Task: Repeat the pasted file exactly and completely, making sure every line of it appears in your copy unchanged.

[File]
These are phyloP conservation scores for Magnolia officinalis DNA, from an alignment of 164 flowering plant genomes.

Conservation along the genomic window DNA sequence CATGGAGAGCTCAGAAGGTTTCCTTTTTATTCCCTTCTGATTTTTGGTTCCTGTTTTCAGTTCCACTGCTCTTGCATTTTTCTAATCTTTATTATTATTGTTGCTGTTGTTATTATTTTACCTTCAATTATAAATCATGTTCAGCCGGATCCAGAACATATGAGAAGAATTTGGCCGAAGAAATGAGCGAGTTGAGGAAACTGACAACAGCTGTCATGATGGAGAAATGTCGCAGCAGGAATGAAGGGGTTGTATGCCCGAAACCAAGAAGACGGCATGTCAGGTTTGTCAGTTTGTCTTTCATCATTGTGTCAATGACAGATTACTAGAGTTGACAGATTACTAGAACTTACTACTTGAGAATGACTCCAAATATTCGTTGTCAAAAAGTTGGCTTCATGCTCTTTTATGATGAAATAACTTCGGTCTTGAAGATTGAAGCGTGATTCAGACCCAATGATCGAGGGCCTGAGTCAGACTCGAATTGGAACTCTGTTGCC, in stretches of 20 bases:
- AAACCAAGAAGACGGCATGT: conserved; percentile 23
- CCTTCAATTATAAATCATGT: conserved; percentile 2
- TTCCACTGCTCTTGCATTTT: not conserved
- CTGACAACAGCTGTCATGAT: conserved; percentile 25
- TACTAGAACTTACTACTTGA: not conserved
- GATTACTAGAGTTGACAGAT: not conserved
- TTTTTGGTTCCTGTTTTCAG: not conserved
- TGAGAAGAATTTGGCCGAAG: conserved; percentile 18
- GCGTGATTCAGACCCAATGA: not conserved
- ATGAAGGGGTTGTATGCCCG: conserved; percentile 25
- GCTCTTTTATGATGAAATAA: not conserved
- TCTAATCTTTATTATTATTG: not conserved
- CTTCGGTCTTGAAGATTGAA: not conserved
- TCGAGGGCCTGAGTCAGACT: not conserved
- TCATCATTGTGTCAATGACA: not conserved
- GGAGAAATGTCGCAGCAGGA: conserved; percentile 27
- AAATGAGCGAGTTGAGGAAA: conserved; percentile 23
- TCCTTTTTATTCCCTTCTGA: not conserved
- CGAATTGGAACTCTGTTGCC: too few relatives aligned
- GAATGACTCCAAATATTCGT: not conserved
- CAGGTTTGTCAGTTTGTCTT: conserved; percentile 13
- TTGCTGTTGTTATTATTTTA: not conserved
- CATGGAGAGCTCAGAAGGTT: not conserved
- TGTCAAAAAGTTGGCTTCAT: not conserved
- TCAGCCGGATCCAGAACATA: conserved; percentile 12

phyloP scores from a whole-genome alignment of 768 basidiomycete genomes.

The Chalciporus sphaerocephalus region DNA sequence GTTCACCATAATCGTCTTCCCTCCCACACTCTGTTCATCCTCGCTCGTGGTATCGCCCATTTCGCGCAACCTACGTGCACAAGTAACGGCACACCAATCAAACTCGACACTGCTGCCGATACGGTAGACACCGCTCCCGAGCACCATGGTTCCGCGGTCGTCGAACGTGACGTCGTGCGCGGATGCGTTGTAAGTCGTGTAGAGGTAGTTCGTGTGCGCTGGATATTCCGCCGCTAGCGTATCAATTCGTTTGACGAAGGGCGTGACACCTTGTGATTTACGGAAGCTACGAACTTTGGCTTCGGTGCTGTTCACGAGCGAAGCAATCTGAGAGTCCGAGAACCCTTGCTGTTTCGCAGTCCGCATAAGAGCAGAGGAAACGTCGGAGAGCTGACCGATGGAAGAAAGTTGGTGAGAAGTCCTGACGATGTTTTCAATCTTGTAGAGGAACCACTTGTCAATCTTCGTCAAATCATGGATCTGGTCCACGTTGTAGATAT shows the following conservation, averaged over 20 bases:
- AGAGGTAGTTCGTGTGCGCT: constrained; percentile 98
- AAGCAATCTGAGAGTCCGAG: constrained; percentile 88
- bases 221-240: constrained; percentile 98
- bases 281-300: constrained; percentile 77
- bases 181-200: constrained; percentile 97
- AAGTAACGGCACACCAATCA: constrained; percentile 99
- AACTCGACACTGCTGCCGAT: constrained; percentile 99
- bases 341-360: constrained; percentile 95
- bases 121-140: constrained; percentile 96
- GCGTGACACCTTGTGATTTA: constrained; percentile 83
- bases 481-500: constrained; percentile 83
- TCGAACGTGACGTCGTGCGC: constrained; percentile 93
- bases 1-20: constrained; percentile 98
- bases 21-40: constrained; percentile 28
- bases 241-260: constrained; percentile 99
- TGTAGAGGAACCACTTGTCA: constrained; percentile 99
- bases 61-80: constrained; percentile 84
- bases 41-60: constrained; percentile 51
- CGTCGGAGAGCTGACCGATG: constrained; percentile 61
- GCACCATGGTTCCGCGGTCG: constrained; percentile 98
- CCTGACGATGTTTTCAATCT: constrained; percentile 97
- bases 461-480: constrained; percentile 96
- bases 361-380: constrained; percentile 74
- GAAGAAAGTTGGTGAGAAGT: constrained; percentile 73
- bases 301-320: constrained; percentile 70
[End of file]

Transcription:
These are phyloP conservation scores for Magnolia officinalis DNA, from an alignment of 164 flowering plant genomes.

Conservation along the genomic window DNA sequence CATGGAGAGCTCAGAAGGTTTCCTTTTTATTCCCTTCTGATTTTTGGTTCCTGTTTTCAGTTCCACTGCTCTTGCATTTTTCTAATCTTTATTATTATTGTTGCTGTTGTTATTATTTTACCTTCAATTATAAATCATGTTCAGCCGGATCCAGAACATATGAGAAGAATTTGGCCGAAGAAATGAGCGAGTTGAGGAAACTGACAACAGCTGTCATGATGGAGAAATGTCGCAGCAGGAATGAAGGGGTTGTATGCCCGAAACCAAGAAGACGGCATGTCAGGTTTGTCAGTTTGTCTTTCATCATTGTGTCAATGACAGATTACTAGAGTTGACAGATTACTAGAACTTACTACTTGAGAATGACTCCAAATATTCGTTGTCAAAAAGTTGGCTTCATGCTCTTTTATGATGAAATAACTTCGGTCTTGAAGATTGAAGCGTGATTCAGACCCAATGATCGAGGGCCTGAGTCAGACTCGAATTGGAACTCTGTTGCC, in stretches of 20 bases:
- AAACCAAGAAGACGGCATGT: conserved; percentile 23
- CCTTCAATTATAAATCATGT: conserved; percentile 2
- TTCCACTGCTCTTGCATTTT: not conserved
- CTGACAACAGCTGTCATGAT: conserved; percentile 25
- TACTAGAACTTACTACTTGA: not conserved
- GATTACTAGAGTTGACAGAT: not conserved
- TTTTTGGTTCCTGTTTTCAG: not conserved
- TGAGAAGAATTTGGCCGAAG: conserved; percentile 18
- GCGTGATTCAGACCCAATGA: not conserved
- ATGAAGGGGTTGTATGCCCG: conserved; percentile 25
- GCTCTTTTATGATGAAATAA: not conserved
- TCTAATCTTTATTATTATTG: not conserved
- CTTCGGTCTTGAAGATTGAA: not conserved
- TCGAGGGCCTGAGTCAGACT: not conserved
- TCATCATTGTGTCAATGACA: not conserved
- GGAGAAATGTCGCAGCAGGA: conserved; percentile 27
- AAATGAGCGAGTTGAGGAAA: conserved; percentile 23
- TCCTTTTTATTCCCTTCTGA: not conserved
- CGAATTGGAACTCTGTTGCC: too few relatives aligned
- GAATGACTCCAAATATTCGT: not conserved
- CAGGTTTGTCAGTTTGTCTT: conserved; percentile 13
- TTGCTGTTGTTATTATTTTA: not conserved
- CATGGAGAGCTCAGAAGGTT: not conserved
- TGTCAAAAAGTTGGCTTCAT: not conserved
- TCAGCCGGATCCAGAACATA: conserved; percentile 12

phyloP scores from a whole-genome alignment of 768 basidiomycete genomes.

The Chalciporus sphaerocephalus region DNA sequence GTTCACCATAATCGTCTTCCCTCCCACACTCTGTTCATCCTCGCTCGTGGTATCGCCCATTTCGCGCAACCTACGTGCACAAGTAACGGCACACCAATCAAACTCGACACTGCTGCCGATACGGTAGACACCGCTCCCGAGCACCATGGTTCCGCGGTCGTCGAACGTGACGTCGTGCGCGGATGCGTTGTAAGTCGTGTAGAGGTAGTTCGTGTGCGCTGGATATTCCGCCGCTAGCGTATCAATTCGTTTGACGAAGGGCGTGACACCTTGTGATTTACGGAAGCTACGAACTTTGGCTTCGGTGCTGTTCACGAGCGAAGCAATCTGAGAGTCCGAGAACCCTTGCTGTTTCGCAGTCCGCATAAGAGCAGAGGAAACGTCGGAGAGCTGACCGATGGAAGAAAGTTGGTGAGAAGTCCTGACGATGTTTTCAATCTTGTAGAGGAACCACTTGTCAATCTTCGTCAAATCATGGATCTGGTCCACGTTGTAGATAT shows the following conservation, averaged over 20 bases:
- AGAGGTAGTTCGTGTGCGCT: constrained; percentile 98
- AAGCAATCTGAGAGTCCGAG: constrained; percentile 88
- bases 221-240: constrained; percentile 98
- bases 281-300: constrained; percentile 77
- bases 181-200: constrained; percentile 97
- AAGTAACGGCACACCAATCA: constrained; percentile 99
- AACTCGACACTGCTGCCGAT: constrained; percentile 99
- bases 341-360: constrained; percentile 95
- bases 121-140: constrained; percentile 96
- GCGTGACACCTTGTGATTTA: constrained; percentile 83
- bases 481-500: constrained; percentile 83
- TCGAACGTGACGTCGTGCGC: constrained; percentile 93
- bases 1-20: constrained; percentile 98
- bases 21-40: constrained; percentile 28
- bases 241-260: constrained; percentile 99
- TGTAGAGGAACCACTTGTCA: constrained; percentile 99
- bases 61-80: constrained; percentile 84
- bases 41-60: constrained; percentile 51
- CGTCGGAGAGCTGACCGATG: constrained; percentile 61
- GCACCATGGTTCCGCGGTCG: constrained; percentile 98
- CCTGACGATGTTTTCAATCT: constrained; percentile 97
- bases 461-480: constrained; percentile 96
- bases 361-380: constrained; percentile 74
- GAAGAAAGTTGGTGAGAAGT: constrained; percentile 73
- bases 301-320: constrained; percentile 70